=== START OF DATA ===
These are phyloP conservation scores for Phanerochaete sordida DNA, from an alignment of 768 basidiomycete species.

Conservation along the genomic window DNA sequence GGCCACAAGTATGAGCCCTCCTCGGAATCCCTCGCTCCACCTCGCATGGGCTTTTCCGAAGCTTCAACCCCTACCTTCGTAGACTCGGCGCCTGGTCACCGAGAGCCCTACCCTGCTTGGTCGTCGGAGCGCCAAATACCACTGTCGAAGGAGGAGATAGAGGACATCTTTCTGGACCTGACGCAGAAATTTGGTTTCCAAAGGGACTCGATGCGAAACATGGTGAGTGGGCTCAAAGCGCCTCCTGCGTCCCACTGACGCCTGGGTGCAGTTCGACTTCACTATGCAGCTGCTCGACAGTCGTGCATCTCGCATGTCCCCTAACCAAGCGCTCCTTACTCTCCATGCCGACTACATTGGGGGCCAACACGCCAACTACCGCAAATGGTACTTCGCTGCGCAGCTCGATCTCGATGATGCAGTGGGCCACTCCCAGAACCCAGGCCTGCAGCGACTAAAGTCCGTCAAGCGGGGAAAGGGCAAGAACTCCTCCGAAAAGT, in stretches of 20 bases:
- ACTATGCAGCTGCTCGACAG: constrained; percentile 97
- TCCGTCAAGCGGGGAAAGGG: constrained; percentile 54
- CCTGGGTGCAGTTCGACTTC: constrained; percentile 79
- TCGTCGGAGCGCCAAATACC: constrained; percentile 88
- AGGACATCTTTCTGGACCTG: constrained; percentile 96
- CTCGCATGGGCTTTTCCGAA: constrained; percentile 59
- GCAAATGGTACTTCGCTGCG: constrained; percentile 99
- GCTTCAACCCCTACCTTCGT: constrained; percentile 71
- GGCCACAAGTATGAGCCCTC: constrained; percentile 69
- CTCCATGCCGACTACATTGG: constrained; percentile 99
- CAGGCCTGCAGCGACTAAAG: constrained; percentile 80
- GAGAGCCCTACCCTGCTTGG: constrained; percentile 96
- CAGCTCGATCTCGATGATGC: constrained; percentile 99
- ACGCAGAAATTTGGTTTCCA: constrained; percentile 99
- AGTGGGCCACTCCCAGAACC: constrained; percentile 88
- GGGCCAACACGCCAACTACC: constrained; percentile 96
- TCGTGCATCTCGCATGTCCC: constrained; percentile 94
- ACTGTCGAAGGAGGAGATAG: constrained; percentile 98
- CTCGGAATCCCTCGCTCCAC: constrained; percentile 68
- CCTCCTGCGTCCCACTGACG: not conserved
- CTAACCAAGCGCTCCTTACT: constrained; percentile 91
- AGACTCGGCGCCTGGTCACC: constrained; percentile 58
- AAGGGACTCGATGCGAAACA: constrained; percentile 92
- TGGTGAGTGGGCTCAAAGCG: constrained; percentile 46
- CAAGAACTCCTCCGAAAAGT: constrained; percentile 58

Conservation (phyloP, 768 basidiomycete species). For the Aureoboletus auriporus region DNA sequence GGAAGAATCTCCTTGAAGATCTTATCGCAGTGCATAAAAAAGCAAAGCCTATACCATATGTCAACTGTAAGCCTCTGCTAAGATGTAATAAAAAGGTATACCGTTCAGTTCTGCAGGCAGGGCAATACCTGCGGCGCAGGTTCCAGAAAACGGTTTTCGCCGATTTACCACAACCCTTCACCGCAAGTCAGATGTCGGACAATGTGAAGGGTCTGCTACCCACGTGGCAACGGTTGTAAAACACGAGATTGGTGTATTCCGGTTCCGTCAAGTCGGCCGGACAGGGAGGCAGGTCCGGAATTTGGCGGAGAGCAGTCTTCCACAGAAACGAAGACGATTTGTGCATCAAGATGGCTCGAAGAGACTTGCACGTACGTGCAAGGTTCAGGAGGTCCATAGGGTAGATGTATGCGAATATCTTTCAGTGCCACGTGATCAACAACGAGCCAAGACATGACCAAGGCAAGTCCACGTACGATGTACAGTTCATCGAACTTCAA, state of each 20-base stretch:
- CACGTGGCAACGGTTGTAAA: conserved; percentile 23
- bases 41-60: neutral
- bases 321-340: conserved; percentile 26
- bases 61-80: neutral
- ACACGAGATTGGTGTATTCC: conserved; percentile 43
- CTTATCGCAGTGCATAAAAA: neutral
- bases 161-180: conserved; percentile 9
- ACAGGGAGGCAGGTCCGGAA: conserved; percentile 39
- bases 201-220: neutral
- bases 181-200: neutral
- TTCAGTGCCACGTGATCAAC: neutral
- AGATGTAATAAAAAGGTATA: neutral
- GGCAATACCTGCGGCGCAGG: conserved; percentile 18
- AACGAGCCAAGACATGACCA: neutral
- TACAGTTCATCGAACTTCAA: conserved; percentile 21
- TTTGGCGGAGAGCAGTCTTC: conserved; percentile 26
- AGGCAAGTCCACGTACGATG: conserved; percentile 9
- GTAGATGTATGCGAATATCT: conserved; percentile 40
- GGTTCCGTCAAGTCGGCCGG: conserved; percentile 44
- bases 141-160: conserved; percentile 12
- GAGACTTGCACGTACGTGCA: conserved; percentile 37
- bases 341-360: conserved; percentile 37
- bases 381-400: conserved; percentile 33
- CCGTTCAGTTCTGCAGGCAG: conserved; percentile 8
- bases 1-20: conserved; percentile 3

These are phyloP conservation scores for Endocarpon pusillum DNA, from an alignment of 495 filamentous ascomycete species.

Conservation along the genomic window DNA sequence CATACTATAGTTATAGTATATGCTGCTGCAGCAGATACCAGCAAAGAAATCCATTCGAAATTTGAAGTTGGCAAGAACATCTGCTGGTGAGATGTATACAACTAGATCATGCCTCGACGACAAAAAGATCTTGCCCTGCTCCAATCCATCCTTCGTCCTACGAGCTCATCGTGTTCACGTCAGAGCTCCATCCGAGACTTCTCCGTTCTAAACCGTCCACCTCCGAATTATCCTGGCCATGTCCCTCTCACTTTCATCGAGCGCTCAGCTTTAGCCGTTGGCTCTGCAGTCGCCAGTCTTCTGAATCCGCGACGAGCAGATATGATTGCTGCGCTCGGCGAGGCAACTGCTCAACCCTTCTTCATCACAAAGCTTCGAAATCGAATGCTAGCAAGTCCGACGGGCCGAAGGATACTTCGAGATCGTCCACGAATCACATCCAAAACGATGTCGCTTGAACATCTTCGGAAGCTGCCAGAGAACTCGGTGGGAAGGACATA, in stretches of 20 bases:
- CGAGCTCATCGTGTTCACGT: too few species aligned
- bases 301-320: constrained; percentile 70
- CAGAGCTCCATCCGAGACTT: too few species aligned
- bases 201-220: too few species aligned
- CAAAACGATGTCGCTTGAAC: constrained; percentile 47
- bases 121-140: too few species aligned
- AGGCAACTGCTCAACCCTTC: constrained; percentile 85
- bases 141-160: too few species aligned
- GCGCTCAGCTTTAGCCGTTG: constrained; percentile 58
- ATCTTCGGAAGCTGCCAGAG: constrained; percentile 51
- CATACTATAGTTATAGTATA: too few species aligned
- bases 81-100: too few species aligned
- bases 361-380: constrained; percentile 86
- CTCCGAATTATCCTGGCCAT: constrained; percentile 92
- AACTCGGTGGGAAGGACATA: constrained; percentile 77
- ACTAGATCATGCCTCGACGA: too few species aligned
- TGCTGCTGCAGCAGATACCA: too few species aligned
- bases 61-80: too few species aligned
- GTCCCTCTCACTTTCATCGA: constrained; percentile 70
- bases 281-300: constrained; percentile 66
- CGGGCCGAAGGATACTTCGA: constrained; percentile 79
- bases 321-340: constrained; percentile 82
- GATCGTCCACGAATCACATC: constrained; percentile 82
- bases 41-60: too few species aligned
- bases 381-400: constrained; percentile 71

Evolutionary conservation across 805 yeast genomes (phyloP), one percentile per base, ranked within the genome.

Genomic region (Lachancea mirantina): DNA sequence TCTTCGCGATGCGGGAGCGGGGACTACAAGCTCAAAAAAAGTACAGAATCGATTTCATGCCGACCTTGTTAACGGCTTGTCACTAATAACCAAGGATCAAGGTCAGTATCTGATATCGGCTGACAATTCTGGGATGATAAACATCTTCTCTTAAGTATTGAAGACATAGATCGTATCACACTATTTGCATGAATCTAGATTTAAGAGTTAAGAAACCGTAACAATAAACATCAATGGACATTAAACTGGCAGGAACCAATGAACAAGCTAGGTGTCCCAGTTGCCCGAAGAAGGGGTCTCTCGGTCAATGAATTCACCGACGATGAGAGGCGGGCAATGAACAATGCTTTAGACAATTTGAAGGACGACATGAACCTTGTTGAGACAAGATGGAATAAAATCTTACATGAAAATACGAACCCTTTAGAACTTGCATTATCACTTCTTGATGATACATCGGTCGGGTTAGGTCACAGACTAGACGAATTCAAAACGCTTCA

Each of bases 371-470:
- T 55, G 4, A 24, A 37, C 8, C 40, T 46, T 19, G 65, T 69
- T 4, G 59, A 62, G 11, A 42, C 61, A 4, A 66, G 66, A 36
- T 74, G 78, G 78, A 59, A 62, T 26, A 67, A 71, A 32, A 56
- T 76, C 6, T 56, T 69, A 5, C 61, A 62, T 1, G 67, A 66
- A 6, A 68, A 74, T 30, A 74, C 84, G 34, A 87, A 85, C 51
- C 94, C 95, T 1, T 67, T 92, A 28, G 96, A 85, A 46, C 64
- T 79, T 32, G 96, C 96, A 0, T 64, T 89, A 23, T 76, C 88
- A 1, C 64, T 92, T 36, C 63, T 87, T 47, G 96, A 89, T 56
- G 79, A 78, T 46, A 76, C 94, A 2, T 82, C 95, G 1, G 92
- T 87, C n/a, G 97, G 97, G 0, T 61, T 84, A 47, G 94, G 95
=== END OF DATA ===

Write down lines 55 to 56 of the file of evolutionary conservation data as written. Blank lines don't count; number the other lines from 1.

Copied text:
Conservation along the genomic window DNA sequence CATACTATAGTTATAGTATATGCTGCTGCAGCAGATACCAGCAAAGAAATCCATTCGAAATTTGAAGTTGGCAAGAACATCTGCTGGTGAGATGTATACAACTAGATCATGCCTCGACGACAAAAAGATCTTGCCCTGCTCCAATCCATCCTTCGTCCTACGAGCTCATCGTGTTCACGTCAGAGCTCCATCCGAGACTTCTCCGTTCTAAACCGTCCACCTCCGAATTATCCTGGCCATGTCCCTCTCACTTTCATCGAGCGCTCAGCTTTAGCCGTTGGCTCTGCAGTCGCCAGTCTTCTGAATCCGCGACGAGCAGATATGATTGCTGCGCTCGGCGAGGCAACTGCTCAACCCTTCTTCATCACAAAGCTTCGAAATCGAATGCTAGCAAGTCCGACGGGCCGAAGGATACTTCGAGATCGTCCACGAATCACATCCAAAACGATGTCGCTTGAACATCTTCGGAAGCTGCCAGAGAACTCGGTGGGAAGGACATA, in stretches of 20 bases:
- CGAGCTCATCGTGTTCACGT: too few species aligned